Despite all the benefits of e-bikes (low carbon footprint, cheap transportation) there is still strong opposition to them in the US.  New York City recently revamped a long-standing e-bike ban to specifically target food delivery services.  The press release from the City Council had this to say: “…e-bikes are unlicensed, unsafe and unwelcome in our city.  Electric bicycles are not bikes… they are deceptively fast because of their sudden acceleration, and that is why they are illegal.”  Umm, someone should tell the New York City Council about cars and their ‘sudden acceleration’.

Perhaps surprisingly, e-bike opposition also comes from other cyclists.  I have repeatedly heard the opinion voiced, usually by sports cyclists, that e-bikes are ‘cheating’.  Cheating at what exactly?  Cheating at commuting?  Are cars cheating?  It seems like a ridiculous notion and yet it seems to surface anytime the topic of e-bikes is brought up.

This leads to the main point of this discussion, which is the pervasive attitude in the US that bikes are sporting goods rather than vehicles for personal transportation.  Mikael Colville-Andersen of Copenhagenize sums this attitude up well: “The problem in the U.S. is all about perception… Many commuters see cycling as a form of exercise, not convenient transportAmericans often perceive cyclists as extreme athletes.”  Here, Copenhagen serves as a perfect example of a more transportation-oriented approach to cycling.  The picture on the left is an electric trike used by the Danish postal service.  This, of course, has nothing to do with the mailman getting exercise and everything to do with efficient delivery of mail.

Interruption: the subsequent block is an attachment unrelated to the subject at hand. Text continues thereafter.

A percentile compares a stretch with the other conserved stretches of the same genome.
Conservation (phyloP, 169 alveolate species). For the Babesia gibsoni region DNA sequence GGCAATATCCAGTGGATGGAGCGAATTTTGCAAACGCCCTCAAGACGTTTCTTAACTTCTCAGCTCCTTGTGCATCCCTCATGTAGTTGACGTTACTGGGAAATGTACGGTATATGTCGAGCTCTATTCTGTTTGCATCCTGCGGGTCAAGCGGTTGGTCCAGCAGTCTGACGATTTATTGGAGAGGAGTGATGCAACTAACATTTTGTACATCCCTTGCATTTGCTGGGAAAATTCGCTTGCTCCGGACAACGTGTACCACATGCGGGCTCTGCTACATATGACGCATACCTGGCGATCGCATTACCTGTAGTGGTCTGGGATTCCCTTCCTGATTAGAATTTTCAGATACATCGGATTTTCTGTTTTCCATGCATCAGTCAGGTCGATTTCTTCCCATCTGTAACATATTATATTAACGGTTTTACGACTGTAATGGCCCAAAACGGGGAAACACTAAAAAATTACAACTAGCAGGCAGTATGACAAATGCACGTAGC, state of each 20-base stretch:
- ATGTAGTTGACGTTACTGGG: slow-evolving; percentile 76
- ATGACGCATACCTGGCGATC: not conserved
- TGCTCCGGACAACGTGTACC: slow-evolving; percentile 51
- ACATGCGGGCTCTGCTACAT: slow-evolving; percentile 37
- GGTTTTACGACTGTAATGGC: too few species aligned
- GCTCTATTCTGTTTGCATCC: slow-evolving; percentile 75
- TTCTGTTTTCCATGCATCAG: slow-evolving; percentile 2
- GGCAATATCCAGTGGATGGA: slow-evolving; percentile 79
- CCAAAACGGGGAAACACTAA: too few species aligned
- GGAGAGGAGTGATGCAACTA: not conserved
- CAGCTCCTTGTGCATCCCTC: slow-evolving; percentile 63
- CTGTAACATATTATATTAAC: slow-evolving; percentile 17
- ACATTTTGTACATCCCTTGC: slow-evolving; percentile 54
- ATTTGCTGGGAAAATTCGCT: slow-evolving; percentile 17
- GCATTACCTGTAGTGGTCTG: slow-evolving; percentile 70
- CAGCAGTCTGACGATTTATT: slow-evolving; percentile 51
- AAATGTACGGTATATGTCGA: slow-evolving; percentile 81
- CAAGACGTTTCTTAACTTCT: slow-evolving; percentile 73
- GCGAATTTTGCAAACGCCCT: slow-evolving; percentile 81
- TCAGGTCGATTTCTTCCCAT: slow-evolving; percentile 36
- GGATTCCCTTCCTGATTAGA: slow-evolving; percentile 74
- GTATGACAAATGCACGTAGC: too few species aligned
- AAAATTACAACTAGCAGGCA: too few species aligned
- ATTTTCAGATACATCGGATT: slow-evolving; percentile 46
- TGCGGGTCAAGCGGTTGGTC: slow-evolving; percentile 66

utilitarian bikes in copenhagen

utilitarian bikes in copenhagen

I snapped the picture on the right at the Copenhagen Zoo.  These cargo bikes are used by zoo personnel for carrying equipment around the zoo grounds.  Again, this is an application entirely unconcerned with exercise or fitness and is instead a simple and efficient solution to a specific transportation requirement.  Both of these would be absolutely revolutionary here in the US.  Why is that?  Because of entrenched attitudes that bicycles are toys.

There are, thankfully, signs of a slow but building shift in this sort of attitude.  It was only in 2009 that Specialized relaunched their Globe brand of commuting bikes, indicating an increasing demand for practical bikes.  Bikeshare has swept the nation since 2010.  E-bikes are feebly catching on.  Bikelanes and cycle tracks have sprung up in cities across the country almost entirely within the last 8-10 years.  Washington, DC had only 3 miles of bike lanes (warning: pdf) in 2000, and is now constructing a third segregated cycle track.  There is reason for optimism; attitudes seem to be shifting.  The challenge is to keep this ship turning along its present trajectory.

Transportation Series Index
Part 1: Freedom of Movement
Part 2: Coded in Law
Part 3: The Urban/Rural Divide
Part 4: The Source of Value
Part 5: Copenhagen
Part 6: E-bikes in America
Part 7: A Two-Day Trip?
Part 8: The Way Forward: Complete Streets
Part 9: Of Race and Socioeconomics
Part 10: The Power of Attitudes

Copenhagen

In last week’s post I mentioned BikeSnob’s visit to Amsterdam and London, and the differences he observed regarding transportation in those countries compared to the US.  I’d like to add a few of my own observations from a recent trip that I made to Copenhagen.

bike parking at central station

bike parking at central station